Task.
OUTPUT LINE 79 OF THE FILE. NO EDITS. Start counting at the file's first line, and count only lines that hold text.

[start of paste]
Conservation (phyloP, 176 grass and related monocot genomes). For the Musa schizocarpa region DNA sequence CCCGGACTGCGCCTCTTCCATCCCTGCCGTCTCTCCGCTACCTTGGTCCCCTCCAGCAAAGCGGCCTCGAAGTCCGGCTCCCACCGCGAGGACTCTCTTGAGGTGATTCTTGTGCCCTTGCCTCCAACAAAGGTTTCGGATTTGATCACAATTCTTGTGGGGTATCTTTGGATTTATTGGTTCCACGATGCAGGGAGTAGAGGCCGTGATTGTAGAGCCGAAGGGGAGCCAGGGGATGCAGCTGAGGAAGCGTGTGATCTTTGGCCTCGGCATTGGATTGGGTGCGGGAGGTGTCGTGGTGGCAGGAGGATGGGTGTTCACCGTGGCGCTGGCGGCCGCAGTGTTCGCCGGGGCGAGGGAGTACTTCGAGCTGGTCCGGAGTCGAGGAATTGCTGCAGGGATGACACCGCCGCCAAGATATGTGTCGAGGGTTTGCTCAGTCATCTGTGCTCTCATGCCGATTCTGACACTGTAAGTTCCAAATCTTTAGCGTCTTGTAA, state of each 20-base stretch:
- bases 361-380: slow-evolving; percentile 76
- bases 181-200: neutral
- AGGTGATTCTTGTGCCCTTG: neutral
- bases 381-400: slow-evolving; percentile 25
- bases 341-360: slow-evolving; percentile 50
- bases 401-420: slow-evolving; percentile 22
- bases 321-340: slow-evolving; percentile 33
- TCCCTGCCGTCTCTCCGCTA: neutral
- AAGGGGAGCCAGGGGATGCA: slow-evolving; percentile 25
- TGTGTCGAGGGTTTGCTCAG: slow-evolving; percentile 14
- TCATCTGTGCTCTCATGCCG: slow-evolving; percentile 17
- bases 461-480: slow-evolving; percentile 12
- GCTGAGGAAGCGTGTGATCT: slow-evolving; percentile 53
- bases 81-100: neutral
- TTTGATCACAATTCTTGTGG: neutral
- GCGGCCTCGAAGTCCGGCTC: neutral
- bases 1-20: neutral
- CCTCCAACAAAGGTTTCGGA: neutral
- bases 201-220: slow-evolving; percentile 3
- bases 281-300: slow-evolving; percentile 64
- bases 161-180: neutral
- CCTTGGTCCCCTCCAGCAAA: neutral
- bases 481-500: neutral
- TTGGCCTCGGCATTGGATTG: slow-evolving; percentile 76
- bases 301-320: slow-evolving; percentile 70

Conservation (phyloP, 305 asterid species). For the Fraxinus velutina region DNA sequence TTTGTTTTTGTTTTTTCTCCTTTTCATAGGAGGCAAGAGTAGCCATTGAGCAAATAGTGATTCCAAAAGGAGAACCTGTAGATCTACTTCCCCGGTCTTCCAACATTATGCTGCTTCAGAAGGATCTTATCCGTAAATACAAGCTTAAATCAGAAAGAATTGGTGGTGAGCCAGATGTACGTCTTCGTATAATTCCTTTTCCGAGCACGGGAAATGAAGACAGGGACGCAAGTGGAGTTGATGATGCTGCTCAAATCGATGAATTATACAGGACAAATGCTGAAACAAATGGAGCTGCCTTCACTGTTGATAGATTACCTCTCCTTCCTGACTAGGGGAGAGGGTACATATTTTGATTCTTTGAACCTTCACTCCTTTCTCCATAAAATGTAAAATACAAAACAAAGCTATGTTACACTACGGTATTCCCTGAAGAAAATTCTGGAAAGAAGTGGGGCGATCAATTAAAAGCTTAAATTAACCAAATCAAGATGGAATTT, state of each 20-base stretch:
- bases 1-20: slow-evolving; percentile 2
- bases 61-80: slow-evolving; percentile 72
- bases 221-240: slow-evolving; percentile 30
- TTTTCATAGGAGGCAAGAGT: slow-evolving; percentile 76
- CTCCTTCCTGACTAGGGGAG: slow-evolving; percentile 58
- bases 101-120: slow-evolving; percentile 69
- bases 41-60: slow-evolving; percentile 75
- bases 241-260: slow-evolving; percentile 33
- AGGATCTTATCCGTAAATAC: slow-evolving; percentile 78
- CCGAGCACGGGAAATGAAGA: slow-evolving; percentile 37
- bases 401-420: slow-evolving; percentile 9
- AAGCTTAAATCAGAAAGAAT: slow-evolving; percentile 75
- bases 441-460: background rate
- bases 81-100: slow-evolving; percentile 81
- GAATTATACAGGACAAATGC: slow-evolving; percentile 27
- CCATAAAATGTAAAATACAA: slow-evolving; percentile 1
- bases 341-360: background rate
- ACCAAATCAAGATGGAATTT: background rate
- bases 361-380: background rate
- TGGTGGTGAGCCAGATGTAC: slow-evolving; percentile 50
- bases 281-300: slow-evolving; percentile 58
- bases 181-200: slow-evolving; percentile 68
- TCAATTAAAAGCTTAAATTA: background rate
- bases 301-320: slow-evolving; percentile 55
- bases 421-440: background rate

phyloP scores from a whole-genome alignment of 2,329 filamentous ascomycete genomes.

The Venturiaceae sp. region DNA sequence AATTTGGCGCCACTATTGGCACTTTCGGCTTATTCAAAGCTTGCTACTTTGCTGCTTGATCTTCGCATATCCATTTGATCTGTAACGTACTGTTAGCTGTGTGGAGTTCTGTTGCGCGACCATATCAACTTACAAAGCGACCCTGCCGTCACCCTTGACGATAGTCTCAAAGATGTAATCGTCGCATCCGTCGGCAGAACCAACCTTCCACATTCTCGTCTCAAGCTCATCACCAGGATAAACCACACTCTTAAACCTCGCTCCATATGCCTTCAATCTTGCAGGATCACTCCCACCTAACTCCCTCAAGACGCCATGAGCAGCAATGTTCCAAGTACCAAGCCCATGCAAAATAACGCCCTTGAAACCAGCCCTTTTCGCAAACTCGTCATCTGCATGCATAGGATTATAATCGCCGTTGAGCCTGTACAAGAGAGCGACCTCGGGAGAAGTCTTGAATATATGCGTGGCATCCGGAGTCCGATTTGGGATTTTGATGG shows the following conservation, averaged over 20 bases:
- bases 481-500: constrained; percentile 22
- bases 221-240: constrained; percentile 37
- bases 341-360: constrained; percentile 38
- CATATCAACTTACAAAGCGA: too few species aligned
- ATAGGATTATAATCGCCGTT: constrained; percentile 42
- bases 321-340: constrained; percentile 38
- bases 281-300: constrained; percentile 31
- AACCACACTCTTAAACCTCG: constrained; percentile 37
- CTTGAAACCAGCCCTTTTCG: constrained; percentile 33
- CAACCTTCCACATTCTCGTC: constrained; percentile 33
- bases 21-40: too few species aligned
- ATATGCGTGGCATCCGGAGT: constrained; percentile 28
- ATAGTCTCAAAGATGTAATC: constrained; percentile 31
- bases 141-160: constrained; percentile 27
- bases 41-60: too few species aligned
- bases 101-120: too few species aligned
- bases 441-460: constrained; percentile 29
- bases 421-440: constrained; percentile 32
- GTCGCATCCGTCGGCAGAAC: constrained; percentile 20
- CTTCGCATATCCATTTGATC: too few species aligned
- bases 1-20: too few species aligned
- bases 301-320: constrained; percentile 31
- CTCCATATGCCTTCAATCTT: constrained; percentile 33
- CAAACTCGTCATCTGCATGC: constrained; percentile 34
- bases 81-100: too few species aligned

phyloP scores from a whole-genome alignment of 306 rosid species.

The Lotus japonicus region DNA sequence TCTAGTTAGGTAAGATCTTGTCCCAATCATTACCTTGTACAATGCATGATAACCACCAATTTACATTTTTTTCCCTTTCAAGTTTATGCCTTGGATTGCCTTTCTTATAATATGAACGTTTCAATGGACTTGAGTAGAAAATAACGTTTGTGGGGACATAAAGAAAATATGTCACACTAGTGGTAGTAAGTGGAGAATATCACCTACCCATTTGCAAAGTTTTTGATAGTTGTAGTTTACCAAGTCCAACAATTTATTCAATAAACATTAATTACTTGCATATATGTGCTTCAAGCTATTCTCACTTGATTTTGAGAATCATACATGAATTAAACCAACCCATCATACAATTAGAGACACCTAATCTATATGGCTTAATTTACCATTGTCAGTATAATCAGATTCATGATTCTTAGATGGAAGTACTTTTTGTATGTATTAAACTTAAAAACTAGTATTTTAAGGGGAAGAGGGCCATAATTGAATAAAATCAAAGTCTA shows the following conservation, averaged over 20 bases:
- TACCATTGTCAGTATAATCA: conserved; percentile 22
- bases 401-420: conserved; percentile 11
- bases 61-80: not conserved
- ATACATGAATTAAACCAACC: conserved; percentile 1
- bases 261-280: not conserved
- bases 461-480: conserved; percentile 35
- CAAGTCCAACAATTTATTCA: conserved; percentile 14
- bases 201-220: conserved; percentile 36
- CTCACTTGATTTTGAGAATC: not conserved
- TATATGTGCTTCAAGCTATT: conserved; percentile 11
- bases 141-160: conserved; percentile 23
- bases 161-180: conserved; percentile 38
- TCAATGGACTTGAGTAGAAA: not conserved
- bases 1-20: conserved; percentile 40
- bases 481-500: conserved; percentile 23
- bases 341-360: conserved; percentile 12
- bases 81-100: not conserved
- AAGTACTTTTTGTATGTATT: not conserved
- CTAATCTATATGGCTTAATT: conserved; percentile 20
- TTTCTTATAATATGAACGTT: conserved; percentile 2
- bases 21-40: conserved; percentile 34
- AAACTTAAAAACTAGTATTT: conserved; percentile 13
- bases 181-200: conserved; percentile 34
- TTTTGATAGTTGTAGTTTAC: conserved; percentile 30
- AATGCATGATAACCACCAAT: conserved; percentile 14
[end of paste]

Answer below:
- bases 81-100: too few species aligned